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Ontario Court of Appeal confirms that disagreement over calculation of a bonus does not give rise to constructive dismissal

April 12, 2017

In a recent decision the Ontario Court of Appeal has confirmed a lower court decision which held that an employer’s calculation of a senior employee’s bonus entitlement (denying him $329,000 he thought he was entitled to) constituted a breach of his employment contract, but did not give rise to a constructive dismissal claim. In Chapman v. GPM Investment Management, the plaintiff was employed by GPM Investment Management, a company which provides real estate management services, as its Chief Executive Officer and President (as well as being a director of Integrated Asset Management Corp., a company which held an ownership interest…

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Federal adjudicator dismisses family status grievance – confirms that employer’s duty to accommodate is only engaged where a work rule interferes with an employee’s legal obligations

April 7, 2017

A recent adjudication decision suggests that the duty to accommodate an employee’s family status needs under the Canadian Human Rights Act, as recognized by the Federal Court of Appeal in Johnstone, is “quite narrow and limited”. In Guilbault v. Treasury Board (Department of National Defence) (January, 2017), a grievance referred to adjudication under the federal Public Service Labour Relations Act, the employee alleged that his employer discriminated against him on the basis of family status by refusing to accommodate his request for a shortened work day. The Board dismissed the grievance on the basis that the employee’s desire to arrive…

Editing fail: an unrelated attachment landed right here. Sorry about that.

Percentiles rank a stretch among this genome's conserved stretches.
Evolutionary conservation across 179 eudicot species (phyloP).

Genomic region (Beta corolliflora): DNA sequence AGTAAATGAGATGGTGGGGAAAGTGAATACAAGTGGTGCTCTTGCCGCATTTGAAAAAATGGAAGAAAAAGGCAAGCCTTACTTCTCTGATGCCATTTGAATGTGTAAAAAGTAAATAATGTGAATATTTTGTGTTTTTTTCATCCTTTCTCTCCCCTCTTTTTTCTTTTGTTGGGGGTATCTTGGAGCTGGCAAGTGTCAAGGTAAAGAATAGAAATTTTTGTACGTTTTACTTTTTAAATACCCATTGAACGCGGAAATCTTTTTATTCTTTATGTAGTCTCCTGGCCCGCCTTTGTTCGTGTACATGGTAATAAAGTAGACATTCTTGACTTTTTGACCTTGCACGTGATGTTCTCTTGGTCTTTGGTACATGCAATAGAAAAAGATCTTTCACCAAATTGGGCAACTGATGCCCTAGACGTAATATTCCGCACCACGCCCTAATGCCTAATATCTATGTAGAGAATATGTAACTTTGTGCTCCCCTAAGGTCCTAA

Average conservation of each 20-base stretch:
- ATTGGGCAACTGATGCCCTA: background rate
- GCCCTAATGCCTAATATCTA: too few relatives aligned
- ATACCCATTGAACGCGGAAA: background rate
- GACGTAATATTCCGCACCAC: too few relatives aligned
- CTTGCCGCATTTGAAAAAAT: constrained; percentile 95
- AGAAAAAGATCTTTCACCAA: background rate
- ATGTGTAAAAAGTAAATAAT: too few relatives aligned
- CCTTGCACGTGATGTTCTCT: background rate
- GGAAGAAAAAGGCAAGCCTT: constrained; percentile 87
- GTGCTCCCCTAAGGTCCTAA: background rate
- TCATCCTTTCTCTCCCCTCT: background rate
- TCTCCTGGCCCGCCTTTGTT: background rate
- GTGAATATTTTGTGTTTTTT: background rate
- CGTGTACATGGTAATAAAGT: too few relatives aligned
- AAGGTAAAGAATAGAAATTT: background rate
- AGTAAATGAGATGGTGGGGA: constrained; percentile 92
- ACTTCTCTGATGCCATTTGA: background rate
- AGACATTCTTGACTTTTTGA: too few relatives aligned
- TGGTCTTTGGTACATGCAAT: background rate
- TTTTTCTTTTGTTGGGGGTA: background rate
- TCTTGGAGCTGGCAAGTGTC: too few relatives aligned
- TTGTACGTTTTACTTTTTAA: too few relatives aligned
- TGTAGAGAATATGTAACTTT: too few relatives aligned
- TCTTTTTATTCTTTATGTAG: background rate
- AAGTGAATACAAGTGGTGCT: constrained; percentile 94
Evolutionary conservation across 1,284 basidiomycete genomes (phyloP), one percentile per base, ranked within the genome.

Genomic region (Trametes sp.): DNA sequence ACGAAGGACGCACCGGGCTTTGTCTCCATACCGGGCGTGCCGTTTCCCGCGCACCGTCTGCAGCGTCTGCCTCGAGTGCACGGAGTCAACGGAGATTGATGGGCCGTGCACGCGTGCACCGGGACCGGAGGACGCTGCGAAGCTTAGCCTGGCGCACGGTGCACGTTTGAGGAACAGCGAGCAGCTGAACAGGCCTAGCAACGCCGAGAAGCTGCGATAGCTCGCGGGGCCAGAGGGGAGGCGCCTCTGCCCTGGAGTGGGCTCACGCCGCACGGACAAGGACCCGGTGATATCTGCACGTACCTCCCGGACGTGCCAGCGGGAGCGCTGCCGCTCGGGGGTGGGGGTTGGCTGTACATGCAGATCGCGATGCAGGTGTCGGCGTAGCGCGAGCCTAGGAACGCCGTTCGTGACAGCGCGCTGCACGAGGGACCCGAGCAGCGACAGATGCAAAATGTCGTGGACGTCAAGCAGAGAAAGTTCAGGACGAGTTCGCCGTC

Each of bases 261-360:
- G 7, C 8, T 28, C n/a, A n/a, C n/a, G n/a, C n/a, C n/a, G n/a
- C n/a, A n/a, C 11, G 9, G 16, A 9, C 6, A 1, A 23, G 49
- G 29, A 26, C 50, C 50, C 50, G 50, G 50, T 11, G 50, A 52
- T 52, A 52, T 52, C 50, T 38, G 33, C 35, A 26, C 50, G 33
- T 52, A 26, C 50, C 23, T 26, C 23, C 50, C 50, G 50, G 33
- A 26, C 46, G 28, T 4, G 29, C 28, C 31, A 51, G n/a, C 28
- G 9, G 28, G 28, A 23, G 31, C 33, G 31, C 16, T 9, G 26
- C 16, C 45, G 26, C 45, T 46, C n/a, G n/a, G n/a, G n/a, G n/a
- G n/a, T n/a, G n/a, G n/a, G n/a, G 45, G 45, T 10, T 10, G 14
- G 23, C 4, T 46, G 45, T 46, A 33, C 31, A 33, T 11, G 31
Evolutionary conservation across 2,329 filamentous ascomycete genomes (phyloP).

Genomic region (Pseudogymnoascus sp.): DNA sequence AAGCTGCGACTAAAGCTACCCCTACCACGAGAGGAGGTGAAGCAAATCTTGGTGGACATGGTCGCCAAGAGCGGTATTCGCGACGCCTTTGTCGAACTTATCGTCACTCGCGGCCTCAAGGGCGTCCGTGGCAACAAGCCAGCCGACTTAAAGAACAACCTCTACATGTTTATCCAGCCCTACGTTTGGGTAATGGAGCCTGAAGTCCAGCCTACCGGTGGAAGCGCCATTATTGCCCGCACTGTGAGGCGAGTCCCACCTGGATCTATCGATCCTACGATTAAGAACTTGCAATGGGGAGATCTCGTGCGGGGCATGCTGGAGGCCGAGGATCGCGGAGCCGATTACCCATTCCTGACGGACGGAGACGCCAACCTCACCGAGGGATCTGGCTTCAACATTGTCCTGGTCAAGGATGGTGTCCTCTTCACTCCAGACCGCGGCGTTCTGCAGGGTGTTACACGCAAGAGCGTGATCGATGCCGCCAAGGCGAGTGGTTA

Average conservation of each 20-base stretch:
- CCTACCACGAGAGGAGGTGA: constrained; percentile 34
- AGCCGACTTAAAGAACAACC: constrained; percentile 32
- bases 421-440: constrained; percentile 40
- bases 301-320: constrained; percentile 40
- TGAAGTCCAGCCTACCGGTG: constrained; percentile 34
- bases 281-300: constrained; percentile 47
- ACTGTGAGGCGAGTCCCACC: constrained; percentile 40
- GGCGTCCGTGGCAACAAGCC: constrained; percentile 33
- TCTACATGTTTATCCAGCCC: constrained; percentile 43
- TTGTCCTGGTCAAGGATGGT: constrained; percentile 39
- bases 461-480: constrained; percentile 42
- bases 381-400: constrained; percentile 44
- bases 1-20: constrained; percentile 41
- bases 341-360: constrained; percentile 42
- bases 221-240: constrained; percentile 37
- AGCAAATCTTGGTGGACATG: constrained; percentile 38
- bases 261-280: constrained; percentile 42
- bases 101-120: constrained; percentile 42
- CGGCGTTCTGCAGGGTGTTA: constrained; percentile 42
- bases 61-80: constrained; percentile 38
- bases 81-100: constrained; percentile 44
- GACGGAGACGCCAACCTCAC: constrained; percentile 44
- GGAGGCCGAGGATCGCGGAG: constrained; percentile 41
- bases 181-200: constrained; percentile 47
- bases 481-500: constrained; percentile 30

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Unjust dismissal under the Canada Labour Code – Adjudicator states “default remedy must be reinstatement”

March 28, 2017

In the recent decision of Maninderpal Randhawa and The Bank of Nova Scotia (February, 2017) under Part III of the Canada Labour Code (the “Code”), Adjudicator Slotnick determined that reinstatement was the proper remedy after finding that the employee’s dismissal was unjust. The decision follows the principles set out by the Supreme Court of Canada in Wilson v. Atomic Energy of Canada Ltd. (2016). Readers of Focus may recall the Wilson decision as the Supreme Court made it clear that the unjust dismissal provisions of Part III of the Code afford non-unionized non-management employees the same protection against without cause…